Organizers of Gaza border protests cancel Land Day event over virus concerns
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Organizers of Gaza border protests cancel Land Day event over virus concerns

Day after rocket fired from enclave, committee says Palestinian flags should be raised and Israeli ones burned; calls for people to stay home, follow directives to contain outbreak

Palestinian protestors run for cover from tear gas fired by Israeli security forces during clashes following a demonstration commemorating Land Day, near the border with Israel, east of Gaza City, on March 30, 2018. (Mahmud Hams/AFP)
Illustrative: Palestinian protestors run for cover from tear gas fired by Israeli security forces during clashes following a demonstration commemorating Land Day, near the border with Israel, east of Gaza City, on March 30, 2018. (Mahmud Hams/AFP)

The committee responsible for organizing protests in the border region between Israel and the Gaza Strip on Saturday announced the cancellation of a Land Day event, set to take place on March 30, over concerns it could facilitate the spread of the coronavirus in the enclave.

“We call for everyone to adhere to all health and preventative measures announced by the Health Ministry and all official bodies to deal with the coronavirus pandemic,” the committee said in a statement, according to Channel 13 news.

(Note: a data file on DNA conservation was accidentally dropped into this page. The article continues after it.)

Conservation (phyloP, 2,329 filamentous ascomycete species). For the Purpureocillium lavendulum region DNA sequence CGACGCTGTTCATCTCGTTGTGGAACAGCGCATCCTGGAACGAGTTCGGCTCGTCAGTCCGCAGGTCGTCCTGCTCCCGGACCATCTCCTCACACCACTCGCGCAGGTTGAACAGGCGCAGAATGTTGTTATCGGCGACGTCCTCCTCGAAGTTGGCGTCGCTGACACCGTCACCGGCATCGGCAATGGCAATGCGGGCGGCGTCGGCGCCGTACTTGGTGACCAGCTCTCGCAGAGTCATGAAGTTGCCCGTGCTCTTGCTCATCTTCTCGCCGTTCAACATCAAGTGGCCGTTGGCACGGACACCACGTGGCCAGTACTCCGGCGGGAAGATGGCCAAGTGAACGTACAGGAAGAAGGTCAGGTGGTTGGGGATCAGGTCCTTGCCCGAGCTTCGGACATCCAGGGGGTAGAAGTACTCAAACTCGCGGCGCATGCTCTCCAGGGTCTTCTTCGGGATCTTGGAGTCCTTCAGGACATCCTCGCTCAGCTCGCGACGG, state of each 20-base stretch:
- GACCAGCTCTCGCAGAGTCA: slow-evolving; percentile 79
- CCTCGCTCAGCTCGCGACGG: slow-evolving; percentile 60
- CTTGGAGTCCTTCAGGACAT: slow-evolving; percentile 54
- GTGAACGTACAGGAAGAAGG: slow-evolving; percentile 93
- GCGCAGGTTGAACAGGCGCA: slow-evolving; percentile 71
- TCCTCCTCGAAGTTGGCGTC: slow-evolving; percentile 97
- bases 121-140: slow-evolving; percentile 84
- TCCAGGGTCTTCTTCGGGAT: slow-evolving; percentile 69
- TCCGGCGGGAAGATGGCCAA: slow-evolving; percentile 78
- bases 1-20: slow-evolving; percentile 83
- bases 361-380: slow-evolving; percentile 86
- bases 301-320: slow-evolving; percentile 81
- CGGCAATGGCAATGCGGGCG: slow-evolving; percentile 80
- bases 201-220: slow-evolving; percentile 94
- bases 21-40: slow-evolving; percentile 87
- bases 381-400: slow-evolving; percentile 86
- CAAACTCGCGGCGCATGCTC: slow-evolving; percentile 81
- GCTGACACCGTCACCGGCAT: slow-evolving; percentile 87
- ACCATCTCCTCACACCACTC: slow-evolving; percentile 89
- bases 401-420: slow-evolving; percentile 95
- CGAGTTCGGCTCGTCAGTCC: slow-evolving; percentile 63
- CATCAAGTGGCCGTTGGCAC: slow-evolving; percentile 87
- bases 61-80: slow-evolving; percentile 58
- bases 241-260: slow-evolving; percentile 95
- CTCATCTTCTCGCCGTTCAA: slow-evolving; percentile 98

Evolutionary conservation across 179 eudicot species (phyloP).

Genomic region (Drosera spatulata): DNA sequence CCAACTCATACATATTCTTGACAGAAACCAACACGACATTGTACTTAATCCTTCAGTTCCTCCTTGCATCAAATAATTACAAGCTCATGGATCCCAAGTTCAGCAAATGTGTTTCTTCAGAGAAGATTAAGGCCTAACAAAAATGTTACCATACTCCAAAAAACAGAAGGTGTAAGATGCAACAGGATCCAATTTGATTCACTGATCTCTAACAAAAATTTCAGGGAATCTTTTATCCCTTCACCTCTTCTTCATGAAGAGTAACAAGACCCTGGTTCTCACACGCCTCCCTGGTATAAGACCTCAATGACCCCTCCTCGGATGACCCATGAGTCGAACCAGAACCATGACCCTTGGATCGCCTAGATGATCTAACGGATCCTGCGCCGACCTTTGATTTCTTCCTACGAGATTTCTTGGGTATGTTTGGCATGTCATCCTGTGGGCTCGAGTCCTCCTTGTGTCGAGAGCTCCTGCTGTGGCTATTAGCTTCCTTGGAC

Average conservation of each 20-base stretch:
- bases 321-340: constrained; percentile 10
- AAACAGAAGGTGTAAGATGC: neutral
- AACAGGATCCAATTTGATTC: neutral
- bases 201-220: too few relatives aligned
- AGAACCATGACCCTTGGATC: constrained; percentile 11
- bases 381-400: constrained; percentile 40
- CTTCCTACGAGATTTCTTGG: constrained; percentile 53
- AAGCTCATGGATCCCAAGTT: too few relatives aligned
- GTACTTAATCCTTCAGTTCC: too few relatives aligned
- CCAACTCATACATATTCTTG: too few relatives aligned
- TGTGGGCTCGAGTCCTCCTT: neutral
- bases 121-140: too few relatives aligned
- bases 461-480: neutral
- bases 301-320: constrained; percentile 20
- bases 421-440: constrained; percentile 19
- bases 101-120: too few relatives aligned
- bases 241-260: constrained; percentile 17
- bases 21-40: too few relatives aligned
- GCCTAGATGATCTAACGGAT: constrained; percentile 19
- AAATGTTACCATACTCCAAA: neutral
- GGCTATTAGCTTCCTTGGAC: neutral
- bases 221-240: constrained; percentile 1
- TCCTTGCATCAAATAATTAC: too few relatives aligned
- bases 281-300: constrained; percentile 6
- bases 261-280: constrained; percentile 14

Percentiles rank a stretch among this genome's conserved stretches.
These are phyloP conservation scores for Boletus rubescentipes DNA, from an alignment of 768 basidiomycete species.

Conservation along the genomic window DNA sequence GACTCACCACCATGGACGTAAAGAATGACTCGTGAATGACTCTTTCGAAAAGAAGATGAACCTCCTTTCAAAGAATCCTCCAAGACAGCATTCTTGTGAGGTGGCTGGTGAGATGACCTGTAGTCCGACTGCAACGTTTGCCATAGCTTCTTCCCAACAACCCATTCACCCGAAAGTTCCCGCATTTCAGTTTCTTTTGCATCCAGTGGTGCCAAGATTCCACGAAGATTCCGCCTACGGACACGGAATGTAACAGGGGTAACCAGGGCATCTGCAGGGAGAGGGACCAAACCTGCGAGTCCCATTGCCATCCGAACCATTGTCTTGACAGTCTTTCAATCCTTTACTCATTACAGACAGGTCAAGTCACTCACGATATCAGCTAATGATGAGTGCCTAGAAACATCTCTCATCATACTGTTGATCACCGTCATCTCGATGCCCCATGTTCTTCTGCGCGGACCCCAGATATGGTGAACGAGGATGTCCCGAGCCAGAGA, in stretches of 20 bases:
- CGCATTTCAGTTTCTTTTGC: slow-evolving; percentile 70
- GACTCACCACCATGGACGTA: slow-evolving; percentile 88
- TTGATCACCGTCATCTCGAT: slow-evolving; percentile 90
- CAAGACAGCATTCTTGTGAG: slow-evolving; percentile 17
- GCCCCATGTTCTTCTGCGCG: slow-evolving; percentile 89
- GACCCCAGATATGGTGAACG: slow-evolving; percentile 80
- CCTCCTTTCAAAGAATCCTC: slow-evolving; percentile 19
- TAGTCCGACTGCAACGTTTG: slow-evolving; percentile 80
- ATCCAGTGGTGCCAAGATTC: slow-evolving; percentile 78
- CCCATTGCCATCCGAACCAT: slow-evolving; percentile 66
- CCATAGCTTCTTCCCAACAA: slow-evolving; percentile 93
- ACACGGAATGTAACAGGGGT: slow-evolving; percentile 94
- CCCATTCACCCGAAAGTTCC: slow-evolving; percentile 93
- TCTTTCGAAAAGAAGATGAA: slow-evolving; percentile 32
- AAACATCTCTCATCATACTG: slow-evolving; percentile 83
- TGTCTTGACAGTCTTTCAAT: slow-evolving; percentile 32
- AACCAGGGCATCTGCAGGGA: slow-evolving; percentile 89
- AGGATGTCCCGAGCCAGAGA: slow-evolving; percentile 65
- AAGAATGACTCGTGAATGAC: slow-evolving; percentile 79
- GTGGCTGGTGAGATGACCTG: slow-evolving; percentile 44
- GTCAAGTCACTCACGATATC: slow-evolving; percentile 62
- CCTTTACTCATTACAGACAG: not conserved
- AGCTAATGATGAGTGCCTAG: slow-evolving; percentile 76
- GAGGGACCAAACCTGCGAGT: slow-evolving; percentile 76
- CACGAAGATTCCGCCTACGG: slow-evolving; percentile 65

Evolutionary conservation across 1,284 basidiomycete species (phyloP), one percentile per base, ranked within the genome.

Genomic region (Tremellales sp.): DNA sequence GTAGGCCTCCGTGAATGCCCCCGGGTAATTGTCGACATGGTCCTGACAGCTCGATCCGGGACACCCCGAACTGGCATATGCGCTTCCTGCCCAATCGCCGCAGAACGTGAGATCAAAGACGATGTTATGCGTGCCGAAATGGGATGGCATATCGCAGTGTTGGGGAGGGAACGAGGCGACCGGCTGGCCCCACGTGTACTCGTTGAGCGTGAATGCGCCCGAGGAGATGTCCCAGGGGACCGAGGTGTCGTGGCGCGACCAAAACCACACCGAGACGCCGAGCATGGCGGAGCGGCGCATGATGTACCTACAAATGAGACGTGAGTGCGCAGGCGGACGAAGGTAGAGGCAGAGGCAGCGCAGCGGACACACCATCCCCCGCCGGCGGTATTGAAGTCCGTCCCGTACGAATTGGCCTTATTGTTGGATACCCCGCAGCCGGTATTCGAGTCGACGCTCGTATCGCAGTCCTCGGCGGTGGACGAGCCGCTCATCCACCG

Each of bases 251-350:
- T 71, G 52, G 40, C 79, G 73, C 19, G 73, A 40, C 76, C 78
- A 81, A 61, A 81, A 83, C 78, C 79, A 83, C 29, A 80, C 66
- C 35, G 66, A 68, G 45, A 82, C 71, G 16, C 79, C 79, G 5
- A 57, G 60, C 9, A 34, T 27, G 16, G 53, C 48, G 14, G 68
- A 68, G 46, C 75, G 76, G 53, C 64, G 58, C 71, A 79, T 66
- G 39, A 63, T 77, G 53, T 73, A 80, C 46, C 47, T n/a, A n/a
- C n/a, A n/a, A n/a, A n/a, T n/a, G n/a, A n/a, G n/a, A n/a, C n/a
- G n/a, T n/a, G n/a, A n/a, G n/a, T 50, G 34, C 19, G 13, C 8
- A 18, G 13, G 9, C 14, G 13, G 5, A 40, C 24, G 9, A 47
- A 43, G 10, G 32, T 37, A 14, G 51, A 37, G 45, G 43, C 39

Instead, the organizers called for people to raise Palestinian flags and burn Israeli ones, as well as observing a moment of silence and staying in their homes.

Land Day marks a 1976 decision by the Israeli government to seize thousands of dunams of Arab-owned land in the Galilee region of northern Israel.

In 2018 on Land Day — March 30 — Palestinians in the Gaza Strip launched the “Great March of Return,” a series of weekly protests and riots along the security fence. Israel maintained that Hamas appropriated the campaign for nefarious purposes, using the civilian protesters as cover for violent military activities.

In this March 15, 2020 file photo, a Palestinian health worker sprays disinfectant as a precaution against the coronavirus in a gymnasium in Gaza City. (AP /Khalil Hamra)

The Gaza Strip on Sunday reported its first two cases of the virus — two residents who had returned from Pakistan. The number climbed to nine on Wednesday, but has held since, according to the Hamas-run health ministry. The seven newly infected individuals were all “security men” and said they were among the roughly 30 who had come into contact with the Pakistan returnees.

A total of 1,568 people in Gaza were being held in more than 20 quarantine facilities, while 1,205 were isolated in their homes, Gaza’s health ministry said last week.

Health experts have warned that an outbreak in Gaza would prove particularly deadly given the severe crowdedness and weakness of the healthcare system.

Palestinian health workers wearing protective face masks are pictured in the courtyard of a United Nations Relief and Works Agency for Palestinian Refugees (UNRWA) school at al-Shati refugee camp in Gaza City on March 18, 2020, as preparations are underway to receive, examine and isolate victims of the COVID-19 coronavirus. (MAHMUD HAMS / AFP)

For the past three weeks, a period of calm had been holding in Gaza as authorities on both sides of the border have focused on combating the coronavirus outbreak.

However on Friday evening, terrorists in Gaza fired a rocket toward Israel, triggering warning sirens in the southern town of Sderot and the surrounding area. A regional spokesman said the projectile apparently fell in an open area and there were no injuries or damage. The IDF retaliated later Friday night.

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